Date: 5/16/20 10:03 am
From: Sandy Turner <tmsprgrn...>
Subject: Re: [VTBIRD] May 16, 2020: Coyote Hollow, Thetford Center
Argh - you have to rub it in about hearing the Blackburnian Warbler. It's
been a good 3 years since we've heard one, but still see one now and then -
not too shabby!

Cheers, Sandy and Mark Turner
Lyman, NH

On Sat, May 16, 2020 at 8:11 AM Ted Levin <tedlevin1966...> wrote:

> 5:25 a.m. 50 degrees, NW wind 4 mph. Saturated atmosphere: cloud
> ceiling thicker than cloud cellar, an extensive canopy of moisture born of
> the sky touching the earth, like a jungle sunrise without the sun. Mount
> Ascutney screened by mist. What's left of the moon remains hidden behind
> the eastern hills, the sun (somewhere) passes by.
> Last night: not ideal migration conditions. Warblers like paper airplanes
> do better with a tailwind, stay aloft longer, cover more ground,
> expend less energy. Thus far, 2020 spring migration in Coyote Hollow: more
> spillout than fallout; more dribble than spate; more whisper than shout.
> Today's warbler roster: black-throated green; black and white; northern
> parula (FOY); yellowthroat; ovenbird (three); yellow; blackburnian (FOY),
> and Nashville. Real fallout: May 16, 2016, Magee Marsh, south shore of Lake
> Erie, western, Ohio: Jordan and I overwhelmed by nineteen species of
> warblers, many eye-level and arm's lengths, idled on wooden railings and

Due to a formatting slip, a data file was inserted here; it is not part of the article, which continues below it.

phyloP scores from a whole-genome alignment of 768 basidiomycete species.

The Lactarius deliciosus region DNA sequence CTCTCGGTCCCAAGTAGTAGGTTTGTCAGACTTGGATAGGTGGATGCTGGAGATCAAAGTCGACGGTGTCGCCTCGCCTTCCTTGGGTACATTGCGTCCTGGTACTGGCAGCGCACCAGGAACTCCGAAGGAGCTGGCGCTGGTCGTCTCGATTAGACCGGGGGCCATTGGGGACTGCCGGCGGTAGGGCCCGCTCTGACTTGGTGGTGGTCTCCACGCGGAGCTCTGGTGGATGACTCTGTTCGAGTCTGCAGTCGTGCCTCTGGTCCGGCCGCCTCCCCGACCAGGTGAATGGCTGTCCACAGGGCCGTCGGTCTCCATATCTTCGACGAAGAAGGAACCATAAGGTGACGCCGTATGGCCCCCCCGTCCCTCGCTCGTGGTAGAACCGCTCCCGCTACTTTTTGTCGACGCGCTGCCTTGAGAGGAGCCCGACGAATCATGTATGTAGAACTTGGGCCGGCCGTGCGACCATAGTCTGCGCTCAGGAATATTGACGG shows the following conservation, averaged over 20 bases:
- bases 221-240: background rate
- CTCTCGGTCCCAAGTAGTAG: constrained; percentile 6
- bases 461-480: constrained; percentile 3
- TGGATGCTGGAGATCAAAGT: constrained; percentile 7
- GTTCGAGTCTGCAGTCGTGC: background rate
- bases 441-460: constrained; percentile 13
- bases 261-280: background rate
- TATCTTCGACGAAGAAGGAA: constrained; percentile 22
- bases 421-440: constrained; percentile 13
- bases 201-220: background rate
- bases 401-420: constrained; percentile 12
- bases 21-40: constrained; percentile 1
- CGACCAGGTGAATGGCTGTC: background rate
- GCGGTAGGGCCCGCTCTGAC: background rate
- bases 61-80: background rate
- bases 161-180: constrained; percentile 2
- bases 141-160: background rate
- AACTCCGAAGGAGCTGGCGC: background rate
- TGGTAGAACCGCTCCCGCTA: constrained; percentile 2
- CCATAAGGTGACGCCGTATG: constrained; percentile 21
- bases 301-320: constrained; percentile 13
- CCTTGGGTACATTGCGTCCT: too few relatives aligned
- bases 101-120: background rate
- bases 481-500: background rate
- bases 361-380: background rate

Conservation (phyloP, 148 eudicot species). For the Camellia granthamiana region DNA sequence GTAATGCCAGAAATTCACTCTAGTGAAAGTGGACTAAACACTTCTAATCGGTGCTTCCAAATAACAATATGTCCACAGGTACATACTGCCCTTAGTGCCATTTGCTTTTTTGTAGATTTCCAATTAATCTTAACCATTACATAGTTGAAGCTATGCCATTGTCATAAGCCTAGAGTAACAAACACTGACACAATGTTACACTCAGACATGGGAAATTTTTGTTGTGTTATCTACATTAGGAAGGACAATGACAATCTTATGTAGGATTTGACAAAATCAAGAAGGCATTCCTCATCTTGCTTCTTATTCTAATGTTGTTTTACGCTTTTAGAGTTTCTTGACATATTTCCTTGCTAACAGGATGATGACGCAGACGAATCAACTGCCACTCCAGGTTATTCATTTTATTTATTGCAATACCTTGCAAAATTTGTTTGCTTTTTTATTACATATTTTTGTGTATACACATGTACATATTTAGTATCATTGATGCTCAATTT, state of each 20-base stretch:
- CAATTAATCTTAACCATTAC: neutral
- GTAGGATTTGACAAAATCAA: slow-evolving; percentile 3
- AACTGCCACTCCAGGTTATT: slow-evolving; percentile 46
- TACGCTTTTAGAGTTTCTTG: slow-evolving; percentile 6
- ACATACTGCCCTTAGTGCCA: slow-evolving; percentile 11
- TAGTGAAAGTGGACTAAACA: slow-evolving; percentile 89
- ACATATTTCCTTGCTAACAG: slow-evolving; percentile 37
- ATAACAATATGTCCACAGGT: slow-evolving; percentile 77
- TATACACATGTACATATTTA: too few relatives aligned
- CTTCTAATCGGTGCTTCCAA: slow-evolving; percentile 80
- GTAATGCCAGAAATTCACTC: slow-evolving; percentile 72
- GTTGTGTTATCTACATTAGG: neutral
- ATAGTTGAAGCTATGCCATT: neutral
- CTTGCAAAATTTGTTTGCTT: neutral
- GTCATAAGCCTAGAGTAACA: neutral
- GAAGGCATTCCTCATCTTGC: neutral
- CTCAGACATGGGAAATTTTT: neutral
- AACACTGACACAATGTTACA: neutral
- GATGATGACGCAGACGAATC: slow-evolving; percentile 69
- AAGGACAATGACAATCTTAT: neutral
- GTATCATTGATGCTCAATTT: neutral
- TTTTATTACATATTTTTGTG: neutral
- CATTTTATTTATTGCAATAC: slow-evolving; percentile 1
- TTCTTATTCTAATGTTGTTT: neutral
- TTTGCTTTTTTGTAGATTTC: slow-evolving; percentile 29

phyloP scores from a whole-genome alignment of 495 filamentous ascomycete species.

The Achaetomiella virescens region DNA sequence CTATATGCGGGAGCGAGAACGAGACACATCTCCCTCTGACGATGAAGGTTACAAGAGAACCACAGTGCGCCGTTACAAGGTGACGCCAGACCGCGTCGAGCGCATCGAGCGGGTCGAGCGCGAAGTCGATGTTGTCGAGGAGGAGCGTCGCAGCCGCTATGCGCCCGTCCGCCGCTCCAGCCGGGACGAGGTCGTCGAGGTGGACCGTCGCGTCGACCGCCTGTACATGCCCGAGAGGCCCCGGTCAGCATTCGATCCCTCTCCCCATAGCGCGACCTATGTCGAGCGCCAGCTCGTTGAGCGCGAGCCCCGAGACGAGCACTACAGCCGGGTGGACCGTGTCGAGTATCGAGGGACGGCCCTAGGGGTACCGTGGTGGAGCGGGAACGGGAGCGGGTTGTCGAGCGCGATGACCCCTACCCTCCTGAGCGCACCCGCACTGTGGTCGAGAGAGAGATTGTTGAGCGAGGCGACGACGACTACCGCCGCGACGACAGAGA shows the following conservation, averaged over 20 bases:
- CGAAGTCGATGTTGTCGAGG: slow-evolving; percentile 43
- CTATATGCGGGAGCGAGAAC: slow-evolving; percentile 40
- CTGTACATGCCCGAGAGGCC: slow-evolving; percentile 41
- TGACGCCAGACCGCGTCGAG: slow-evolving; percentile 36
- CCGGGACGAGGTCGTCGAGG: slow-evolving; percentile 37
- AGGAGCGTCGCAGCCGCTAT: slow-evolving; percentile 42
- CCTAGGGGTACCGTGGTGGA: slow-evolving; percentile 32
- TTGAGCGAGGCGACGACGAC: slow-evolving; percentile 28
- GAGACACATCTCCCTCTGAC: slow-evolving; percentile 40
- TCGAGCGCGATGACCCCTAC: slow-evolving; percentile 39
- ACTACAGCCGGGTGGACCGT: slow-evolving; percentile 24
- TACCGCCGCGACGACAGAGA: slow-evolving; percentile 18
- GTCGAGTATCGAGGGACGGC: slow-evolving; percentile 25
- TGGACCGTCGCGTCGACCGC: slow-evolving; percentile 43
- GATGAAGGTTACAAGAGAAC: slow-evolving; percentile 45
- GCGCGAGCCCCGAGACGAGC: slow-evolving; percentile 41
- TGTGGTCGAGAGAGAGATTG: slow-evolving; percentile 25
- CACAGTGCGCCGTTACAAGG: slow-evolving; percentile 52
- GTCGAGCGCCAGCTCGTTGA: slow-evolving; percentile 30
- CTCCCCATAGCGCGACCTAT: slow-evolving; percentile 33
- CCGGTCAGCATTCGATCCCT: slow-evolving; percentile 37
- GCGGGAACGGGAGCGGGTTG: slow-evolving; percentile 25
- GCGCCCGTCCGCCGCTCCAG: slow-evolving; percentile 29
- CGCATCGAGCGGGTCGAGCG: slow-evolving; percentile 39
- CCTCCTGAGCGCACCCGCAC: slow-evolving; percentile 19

> benches, flitting through shrubs. Exhausted warblers. Hungry warblers.
> Arriving at warp speed. Some so close we took their portraits with
> cellphones. Waves of bay-breasted and Cape May warblers, birds I don't
> often see in Vermont. Dozens of hooded and prothonotary warblers, birds I
> never see in Vermont. There were birds beyond counting. Joyous and
> bewildered, we just looked and looked . . . The fallout also included
> rock-star birders, Victor Emanuel and Kenn Kaufman, among them, both of
> whom we also checked out.
> A migratory event not to be repeated in Coyote Hollow today, however.
> Stereophonic walk: south of me, bittern calls from the reeds; north of me,
> turkeys gobble in the oaks. In between: a wood thrush sings (perhaps he'll
> stay); two winter wrens, songs somewhat subdued. A Nashville warbler sings
> and probes new leaves high in a cherry tree, breakfast table cum stage,
> wandering between old webworm webs, which hang like frayed socks. His
> two-part song enriches my walk. Pairs of chickadees heedless of
> social-distancing, forage too close. Blackburnian warbler song seeps out
> from a veil of hemlock branches. Who needs AARP's weekly invitation to have
> my hearing tested . . . I can still hear blackburnian high notes, the
> tinkling of distant chimes. More whisperer than crooner.
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